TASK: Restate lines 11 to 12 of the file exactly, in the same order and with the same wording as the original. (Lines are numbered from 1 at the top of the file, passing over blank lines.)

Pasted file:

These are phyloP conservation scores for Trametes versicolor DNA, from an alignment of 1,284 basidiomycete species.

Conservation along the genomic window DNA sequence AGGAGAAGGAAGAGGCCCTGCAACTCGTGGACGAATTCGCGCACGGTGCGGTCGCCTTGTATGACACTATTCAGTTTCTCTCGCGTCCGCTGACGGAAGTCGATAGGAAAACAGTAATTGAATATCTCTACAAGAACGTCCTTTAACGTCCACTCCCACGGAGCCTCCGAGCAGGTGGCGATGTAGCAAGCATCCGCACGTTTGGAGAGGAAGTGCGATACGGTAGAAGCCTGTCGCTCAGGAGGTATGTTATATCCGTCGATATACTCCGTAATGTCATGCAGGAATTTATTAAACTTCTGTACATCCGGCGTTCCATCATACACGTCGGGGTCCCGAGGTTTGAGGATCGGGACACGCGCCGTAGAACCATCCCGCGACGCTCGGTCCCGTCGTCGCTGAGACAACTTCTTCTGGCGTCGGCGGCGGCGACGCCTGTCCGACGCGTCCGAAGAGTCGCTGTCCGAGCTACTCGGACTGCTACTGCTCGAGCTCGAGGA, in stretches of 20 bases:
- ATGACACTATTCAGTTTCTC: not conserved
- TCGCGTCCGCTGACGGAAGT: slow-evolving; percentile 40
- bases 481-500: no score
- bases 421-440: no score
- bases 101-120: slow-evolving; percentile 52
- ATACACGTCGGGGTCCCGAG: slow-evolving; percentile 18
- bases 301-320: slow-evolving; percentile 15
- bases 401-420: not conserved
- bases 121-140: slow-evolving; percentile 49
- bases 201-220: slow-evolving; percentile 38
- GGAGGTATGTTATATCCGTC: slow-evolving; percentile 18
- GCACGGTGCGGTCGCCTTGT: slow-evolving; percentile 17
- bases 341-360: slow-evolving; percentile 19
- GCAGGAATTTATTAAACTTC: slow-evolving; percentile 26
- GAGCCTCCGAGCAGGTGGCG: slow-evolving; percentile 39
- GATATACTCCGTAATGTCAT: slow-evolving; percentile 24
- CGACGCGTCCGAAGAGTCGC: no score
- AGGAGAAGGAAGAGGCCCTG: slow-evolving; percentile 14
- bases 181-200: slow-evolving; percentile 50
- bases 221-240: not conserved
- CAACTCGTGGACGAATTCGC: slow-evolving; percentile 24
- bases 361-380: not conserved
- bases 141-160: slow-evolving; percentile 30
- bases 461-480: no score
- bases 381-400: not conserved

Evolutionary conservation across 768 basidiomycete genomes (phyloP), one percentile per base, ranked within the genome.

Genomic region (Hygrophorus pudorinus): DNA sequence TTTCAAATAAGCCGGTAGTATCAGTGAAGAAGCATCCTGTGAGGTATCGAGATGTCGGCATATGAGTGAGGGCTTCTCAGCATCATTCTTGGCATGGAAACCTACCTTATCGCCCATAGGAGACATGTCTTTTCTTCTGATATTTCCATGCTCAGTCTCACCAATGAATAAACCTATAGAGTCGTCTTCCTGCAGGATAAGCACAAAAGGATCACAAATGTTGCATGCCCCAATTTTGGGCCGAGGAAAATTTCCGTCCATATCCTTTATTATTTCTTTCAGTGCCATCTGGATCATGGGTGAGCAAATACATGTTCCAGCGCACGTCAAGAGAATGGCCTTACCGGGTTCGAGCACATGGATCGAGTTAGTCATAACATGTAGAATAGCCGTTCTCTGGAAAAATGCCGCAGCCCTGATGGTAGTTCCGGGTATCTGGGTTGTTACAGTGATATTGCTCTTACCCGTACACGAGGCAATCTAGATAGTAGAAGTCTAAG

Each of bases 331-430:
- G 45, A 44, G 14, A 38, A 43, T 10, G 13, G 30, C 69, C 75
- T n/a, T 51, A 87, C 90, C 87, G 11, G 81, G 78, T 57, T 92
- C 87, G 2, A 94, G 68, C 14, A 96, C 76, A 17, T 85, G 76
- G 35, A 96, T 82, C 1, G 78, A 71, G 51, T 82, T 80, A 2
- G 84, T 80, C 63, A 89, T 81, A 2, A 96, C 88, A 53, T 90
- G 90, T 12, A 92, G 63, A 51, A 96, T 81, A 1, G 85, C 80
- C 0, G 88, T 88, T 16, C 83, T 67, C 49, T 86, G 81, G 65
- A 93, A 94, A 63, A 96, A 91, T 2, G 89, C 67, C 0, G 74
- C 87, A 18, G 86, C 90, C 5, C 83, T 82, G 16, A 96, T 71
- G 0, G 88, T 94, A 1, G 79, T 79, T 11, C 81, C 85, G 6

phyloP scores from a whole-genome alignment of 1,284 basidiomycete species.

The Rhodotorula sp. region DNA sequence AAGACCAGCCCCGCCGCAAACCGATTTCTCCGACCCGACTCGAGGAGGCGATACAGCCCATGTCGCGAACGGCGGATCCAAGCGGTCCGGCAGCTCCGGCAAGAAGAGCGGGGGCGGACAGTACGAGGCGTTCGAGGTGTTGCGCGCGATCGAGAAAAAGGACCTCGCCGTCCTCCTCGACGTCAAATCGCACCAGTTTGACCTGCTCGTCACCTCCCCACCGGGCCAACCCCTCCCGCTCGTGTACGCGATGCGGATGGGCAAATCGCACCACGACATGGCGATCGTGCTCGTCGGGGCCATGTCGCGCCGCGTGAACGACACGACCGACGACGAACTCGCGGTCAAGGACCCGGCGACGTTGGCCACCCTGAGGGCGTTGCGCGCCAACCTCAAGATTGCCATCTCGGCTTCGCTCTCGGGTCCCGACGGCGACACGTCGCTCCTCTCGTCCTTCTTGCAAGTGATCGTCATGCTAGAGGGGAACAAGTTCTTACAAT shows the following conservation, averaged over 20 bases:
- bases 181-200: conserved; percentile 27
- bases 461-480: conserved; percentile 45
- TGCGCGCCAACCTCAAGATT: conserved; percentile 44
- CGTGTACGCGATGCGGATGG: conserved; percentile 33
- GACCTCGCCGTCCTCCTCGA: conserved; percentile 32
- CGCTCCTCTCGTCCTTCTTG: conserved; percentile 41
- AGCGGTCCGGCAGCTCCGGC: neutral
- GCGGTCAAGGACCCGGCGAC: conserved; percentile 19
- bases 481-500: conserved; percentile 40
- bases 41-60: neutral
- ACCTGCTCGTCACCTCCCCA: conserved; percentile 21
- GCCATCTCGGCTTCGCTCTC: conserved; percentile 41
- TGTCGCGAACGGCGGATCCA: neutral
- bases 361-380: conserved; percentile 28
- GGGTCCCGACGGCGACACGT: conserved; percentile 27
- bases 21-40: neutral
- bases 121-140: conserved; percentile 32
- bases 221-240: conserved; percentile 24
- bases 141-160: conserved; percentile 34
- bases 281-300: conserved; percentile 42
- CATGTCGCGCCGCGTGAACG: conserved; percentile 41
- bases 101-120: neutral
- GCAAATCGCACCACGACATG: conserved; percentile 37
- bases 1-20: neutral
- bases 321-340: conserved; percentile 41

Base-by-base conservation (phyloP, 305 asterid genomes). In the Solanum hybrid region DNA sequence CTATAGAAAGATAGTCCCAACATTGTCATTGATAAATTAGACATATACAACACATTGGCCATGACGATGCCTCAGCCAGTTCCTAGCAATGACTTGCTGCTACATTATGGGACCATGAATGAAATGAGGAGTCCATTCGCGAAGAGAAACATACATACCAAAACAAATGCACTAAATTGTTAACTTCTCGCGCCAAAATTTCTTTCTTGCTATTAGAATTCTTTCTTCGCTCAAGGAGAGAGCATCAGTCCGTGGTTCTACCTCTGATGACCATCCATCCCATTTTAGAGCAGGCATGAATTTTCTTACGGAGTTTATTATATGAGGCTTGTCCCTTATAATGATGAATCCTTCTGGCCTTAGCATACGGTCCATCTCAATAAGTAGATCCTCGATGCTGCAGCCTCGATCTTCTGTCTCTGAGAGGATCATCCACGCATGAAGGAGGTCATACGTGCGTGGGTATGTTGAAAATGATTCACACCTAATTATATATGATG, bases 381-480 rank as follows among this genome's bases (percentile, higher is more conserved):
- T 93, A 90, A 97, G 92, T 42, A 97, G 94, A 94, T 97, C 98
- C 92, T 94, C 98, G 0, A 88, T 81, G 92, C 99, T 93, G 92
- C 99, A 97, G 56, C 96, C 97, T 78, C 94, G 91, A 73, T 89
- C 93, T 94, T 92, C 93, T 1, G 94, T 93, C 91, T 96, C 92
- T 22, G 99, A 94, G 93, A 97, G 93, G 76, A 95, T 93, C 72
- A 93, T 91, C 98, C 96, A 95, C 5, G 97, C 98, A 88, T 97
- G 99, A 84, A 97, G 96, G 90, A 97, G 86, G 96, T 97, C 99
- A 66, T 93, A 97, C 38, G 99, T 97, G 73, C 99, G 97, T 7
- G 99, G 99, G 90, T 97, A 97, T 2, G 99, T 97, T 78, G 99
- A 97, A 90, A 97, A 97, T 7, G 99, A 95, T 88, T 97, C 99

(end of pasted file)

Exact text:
- bases 121-140: slow-evolving; percentile 49
- bases 201-220: slow-evolving; percentile 38